When you think of resilience, which person comes to mind? Can you explain why you chose that person?
Another great question with a seemingly cliche response — My middle son, Brian, is the person I see in my mind’s eye when I imagine someone with high resilience. When he was in high school, he was invited to participate in a summer program at Tulane University for people considering a career in the sciences. Not only did he enjoy that experience, but also he fell in love with Tulane and the NOLA community.
It was not at all surprising that he later selected Tulane as his “go to” college. He worked hard, earned a very nice merit scholarship and prepared for his freshman year. Within 3 days of his arrival to enjoy his freshman year experience, Hurricane Katrina thwarted his plans — as she did for thousands of others. Brian came home, spent his fall semester attending school at home and went back to NOLA as soon (and as often) as he was able, post-Katrina. He maintained a positive attitude the whole time, being picked up by the AP as a Tulane and NOLA-Strong fan at a college football game against SMU. He returned to New Orleans, with a renewed commitment, energy, and passion for cleaning up New Orleans and keeping the school — and its Greek life — active. He pledged a fraternity, committed to weekly clean-up crews in the city, and even gave up a junior year abroad opportunity to remain in New Orleans to help with ongoing recovery and rebuilding efforts. His sense of optimism was contagious. When the Katrina Kids — his graduating class — graduated, Ellen Degeneres spoke and she clearly understood the resilience badge that these young adults had earned, demonstrating their resilience in so many ways throughout their college experiences. I close my eyes and see him cheering for his school, meeting with Dr. Scott Cowan, then-president of Tulane, who championed the path of resilience for thousands of Tulanians, and all the people whose lives Brian and his friends helped during their years there.
Has there ever been a time that someone told you something was impossible, but you did it anyway? Can you share the story with us?
I feel fortunate to have grown up in a family, schools, and community where I seldom heard “no” and truly don’t recall hearing “impossible” as a response to my wanting to do something. Similarly, I know that my husband and I tried to encourage our own children to follow their hearts and try things, even if they seem unlikely. Honestly, I sit in a place where I think of “impossible” as an attitude, not a fact. I think that’s a healthy way of approaching life, and an especially helpful tool for building the resilience muscle. A friend recently gave me a visual that I like, saying “What if you add an apostrophe and turn IMPOSSIBLE into I’M POSSIBLE?!” I love that image and message so much!!
Did you have a time in your life when you had one of your greatest setbacks, but you bounced back from it stronger than ever? Can you share that story with us?
In 2019, I had a traumatic bicycle accident, falling into a ditch below the Grand Tetons in Wyoming. Paramedics were not close to the lake we were biking around; so I was lying in this weedy terrain, flat on my back, with my arm dangling, in excruciating pain, unable to move because of the break and position of the humerus. The people around me kept me calm while we waited for paramedics, iv meds, and the long transport to the closest hospital. It was Day One of our visit to the Grand Tetons and Yellowstone. Even with the break that would need surgery and several months of rehab before I could use my dominant hand and arm, I left the Wyoming hospital with a ridiculously clunky sling and lots of pain meds — and we proceeded to tour Yellowstone, Old Faithful, and other sites — — in between my pain med doses.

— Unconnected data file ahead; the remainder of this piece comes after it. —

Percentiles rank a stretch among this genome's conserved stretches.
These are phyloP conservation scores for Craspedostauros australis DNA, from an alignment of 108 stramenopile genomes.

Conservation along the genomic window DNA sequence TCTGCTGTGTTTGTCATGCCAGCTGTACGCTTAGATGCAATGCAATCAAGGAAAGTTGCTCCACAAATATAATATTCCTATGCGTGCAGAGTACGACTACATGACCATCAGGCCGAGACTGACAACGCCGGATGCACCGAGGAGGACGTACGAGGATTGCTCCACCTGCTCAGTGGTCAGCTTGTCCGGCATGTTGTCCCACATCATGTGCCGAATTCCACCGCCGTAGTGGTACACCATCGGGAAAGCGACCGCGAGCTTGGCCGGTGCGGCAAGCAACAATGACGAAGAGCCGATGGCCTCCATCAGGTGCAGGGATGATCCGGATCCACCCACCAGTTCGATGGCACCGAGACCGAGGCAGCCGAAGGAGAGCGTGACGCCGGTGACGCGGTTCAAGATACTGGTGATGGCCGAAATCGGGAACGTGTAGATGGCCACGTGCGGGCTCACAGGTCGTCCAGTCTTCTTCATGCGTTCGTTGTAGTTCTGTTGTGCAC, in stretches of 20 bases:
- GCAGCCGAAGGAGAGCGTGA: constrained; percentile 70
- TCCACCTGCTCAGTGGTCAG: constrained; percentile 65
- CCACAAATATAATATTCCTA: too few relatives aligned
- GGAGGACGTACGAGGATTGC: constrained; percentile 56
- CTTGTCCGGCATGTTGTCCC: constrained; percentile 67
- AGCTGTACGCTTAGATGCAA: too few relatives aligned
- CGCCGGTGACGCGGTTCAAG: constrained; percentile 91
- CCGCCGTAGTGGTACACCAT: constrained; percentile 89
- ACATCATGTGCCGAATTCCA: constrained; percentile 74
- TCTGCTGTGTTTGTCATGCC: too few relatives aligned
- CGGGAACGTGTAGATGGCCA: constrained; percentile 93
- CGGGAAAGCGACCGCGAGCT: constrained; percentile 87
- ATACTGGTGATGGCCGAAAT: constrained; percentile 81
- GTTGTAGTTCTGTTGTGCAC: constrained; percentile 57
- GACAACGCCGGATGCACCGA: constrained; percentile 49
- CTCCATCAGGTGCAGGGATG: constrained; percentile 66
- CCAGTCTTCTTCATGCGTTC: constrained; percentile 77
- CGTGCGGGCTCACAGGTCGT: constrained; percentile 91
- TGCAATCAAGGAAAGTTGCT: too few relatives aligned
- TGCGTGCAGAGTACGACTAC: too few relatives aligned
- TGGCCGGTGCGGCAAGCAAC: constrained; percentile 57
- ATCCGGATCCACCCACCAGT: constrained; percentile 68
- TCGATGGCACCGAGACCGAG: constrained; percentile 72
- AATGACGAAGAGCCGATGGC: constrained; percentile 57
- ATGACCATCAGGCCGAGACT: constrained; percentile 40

We got on a plane back home when it was safe to fly; I got an appointment with my surgeon-to-be; and after a consultation with three of his own colleagues, he decided that because of the way I had already responded to the injury and situation, he could tell I was a super committed and resilient patient. He told me that he would NOT recommend this procedure for some people and that his surgical team needed to do a mental-emotional-psychosocial assessment in addition to the physical assessment before committing to the surgery, due to the rigorous and painful long term rehab. I passed his test!
I learned to do so much with my left hand and arm; I didn’t take the 6-weeks off work — -I learned to adapt, work remotely (and this was BEFORE the pandemic, so it wasn’t as common), used Zoom and Teams and audio-dictation — all kinds of technology I hadn’t relied on previously. I excelled at my physical therapy, always embracing an attitude of gratitude, a commitment to being resilient, optimistic and also acknowledging that the road to recovery would be circuitous and tangled — never a straight line. I believe that all of that put together helped even more when it was the pandemic and I had to stop going for outpatient physical therapy. I had built up the momentum — flexed that resilience muscle — and continued with TeleHealth exercises, YouTube demonstrations, and strength-building in home-based ways. It was this entire ordeal that boosted my awareness and confidence that with a grateful heart and an acknowledgement of resilience, a person can navigate any challenges.